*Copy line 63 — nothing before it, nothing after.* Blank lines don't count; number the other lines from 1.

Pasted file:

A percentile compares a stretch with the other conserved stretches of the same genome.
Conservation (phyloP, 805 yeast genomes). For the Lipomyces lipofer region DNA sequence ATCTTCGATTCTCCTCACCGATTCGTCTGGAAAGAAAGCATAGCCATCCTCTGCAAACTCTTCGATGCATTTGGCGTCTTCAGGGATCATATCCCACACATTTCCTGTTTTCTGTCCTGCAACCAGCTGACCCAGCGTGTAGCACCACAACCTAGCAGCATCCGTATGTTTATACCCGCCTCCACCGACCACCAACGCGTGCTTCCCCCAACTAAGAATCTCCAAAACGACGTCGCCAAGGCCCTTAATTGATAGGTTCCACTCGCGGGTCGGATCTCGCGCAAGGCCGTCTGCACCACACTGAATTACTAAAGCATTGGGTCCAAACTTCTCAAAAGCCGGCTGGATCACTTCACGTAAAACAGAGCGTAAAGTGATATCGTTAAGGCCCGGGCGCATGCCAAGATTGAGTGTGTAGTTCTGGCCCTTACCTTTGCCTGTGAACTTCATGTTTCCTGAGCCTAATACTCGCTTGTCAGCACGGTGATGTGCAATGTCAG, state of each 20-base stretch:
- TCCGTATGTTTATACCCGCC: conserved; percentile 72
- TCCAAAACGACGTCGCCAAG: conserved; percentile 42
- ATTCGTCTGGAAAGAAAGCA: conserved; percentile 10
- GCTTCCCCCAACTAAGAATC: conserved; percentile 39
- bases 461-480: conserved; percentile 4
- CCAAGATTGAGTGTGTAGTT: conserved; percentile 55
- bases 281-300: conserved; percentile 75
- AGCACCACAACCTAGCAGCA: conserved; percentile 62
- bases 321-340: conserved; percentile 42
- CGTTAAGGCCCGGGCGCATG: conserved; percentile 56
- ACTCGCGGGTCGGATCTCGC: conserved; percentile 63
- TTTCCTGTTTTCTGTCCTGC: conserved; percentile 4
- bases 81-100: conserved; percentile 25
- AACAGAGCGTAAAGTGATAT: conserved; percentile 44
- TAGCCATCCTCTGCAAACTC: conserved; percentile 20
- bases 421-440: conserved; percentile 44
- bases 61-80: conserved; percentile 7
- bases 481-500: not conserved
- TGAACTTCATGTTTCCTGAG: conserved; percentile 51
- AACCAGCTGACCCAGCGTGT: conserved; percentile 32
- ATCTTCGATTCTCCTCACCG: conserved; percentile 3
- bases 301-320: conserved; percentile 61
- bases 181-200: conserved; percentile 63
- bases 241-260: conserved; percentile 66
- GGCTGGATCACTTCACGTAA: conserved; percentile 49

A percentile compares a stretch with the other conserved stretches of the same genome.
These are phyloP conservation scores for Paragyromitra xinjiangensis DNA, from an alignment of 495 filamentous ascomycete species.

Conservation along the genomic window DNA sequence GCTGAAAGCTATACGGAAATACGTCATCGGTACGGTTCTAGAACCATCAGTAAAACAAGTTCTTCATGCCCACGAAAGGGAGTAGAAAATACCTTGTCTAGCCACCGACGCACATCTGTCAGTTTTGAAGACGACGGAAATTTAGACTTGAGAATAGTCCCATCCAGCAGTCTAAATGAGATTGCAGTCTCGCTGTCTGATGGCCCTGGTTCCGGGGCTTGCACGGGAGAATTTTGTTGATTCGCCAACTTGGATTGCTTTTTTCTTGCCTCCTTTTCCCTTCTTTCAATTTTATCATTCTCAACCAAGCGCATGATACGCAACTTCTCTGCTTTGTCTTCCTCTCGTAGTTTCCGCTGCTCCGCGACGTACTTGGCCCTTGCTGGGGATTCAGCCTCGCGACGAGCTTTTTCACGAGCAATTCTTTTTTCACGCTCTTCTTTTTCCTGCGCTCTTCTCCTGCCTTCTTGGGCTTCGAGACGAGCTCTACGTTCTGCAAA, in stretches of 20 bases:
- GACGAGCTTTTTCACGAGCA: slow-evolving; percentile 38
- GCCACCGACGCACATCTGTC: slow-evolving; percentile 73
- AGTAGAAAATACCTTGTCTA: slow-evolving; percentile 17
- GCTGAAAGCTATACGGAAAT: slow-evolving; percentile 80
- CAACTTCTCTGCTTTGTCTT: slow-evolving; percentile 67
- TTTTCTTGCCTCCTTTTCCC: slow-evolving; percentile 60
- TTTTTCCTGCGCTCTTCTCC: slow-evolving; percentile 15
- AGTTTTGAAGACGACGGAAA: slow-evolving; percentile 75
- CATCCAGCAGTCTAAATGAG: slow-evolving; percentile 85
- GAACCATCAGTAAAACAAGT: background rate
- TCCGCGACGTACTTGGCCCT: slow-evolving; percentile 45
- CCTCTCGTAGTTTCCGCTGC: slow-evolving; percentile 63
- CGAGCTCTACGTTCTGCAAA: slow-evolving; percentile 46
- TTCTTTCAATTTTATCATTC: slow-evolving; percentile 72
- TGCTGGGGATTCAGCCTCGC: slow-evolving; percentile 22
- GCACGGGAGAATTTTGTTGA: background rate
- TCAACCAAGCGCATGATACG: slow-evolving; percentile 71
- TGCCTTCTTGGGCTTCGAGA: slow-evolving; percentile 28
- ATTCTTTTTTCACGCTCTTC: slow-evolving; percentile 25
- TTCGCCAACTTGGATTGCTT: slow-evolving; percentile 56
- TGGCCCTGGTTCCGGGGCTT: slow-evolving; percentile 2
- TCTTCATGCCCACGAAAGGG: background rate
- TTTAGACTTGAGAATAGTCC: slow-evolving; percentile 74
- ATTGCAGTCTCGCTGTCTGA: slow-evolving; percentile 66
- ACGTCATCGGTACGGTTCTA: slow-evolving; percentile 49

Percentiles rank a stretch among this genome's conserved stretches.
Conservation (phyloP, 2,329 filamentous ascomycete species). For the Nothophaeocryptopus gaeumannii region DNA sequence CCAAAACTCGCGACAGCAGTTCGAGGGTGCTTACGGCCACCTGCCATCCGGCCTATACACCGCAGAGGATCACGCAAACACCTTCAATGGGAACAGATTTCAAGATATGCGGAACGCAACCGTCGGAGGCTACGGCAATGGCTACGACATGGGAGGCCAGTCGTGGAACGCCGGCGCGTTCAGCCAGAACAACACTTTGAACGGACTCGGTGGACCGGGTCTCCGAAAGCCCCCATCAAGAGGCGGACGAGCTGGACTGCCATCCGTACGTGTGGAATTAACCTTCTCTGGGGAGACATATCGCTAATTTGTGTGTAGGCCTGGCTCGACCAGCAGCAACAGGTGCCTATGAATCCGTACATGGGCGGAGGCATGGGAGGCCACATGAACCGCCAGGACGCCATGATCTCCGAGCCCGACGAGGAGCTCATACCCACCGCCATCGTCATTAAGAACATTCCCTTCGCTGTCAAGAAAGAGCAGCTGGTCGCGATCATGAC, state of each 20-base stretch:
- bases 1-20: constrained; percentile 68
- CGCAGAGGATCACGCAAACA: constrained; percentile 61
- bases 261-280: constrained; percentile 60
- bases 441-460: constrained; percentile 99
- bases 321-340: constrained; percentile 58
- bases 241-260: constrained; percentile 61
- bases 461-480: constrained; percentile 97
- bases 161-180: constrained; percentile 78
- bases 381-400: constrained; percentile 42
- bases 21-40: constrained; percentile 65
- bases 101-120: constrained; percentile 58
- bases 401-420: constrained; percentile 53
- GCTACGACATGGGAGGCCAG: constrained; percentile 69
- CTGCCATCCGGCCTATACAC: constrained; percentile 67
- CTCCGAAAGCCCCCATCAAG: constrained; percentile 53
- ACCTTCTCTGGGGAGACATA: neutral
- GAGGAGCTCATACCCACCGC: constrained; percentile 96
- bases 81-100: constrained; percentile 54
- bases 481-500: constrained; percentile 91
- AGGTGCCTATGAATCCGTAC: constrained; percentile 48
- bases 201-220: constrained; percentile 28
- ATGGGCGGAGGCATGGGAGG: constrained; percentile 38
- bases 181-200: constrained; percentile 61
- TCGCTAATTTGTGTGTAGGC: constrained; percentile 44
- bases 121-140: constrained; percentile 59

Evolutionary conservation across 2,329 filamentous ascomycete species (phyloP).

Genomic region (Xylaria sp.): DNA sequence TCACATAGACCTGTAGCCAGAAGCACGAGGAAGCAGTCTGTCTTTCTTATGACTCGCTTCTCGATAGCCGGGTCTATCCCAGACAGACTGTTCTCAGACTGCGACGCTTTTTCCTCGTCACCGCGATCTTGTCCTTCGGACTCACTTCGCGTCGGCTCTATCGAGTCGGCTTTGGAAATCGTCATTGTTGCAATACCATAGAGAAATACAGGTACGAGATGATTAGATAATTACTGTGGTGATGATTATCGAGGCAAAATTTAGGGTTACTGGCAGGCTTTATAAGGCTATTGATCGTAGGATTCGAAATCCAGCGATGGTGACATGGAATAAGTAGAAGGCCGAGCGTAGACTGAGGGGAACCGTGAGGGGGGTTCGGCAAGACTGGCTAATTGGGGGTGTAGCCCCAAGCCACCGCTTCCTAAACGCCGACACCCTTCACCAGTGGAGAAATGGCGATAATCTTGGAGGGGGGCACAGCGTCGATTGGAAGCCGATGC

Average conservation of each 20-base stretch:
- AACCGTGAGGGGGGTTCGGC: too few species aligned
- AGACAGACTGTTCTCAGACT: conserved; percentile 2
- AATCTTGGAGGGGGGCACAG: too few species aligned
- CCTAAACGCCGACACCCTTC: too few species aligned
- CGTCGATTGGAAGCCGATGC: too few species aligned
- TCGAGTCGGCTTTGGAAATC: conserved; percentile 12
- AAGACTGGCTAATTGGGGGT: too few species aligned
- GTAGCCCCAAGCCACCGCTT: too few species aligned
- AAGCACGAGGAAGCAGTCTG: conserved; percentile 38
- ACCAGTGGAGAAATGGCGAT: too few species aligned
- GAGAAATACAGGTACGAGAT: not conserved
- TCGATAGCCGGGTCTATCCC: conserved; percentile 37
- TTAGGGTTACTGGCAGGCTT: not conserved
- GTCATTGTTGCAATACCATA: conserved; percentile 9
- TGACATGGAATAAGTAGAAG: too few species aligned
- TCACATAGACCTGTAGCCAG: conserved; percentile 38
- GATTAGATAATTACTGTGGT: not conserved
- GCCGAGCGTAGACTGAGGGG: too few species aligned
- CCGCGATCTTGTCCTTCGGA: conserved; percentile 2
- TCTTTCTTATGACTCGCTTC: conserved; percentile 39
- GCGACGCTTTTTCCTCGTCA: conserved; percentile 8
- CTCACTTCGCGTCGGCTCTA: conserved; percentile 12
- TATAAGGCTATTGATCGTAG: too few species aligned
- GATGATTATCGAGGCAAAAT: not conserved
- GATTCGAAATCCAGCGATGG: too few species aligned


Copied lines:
- bases 241-260: constrained; percentile 61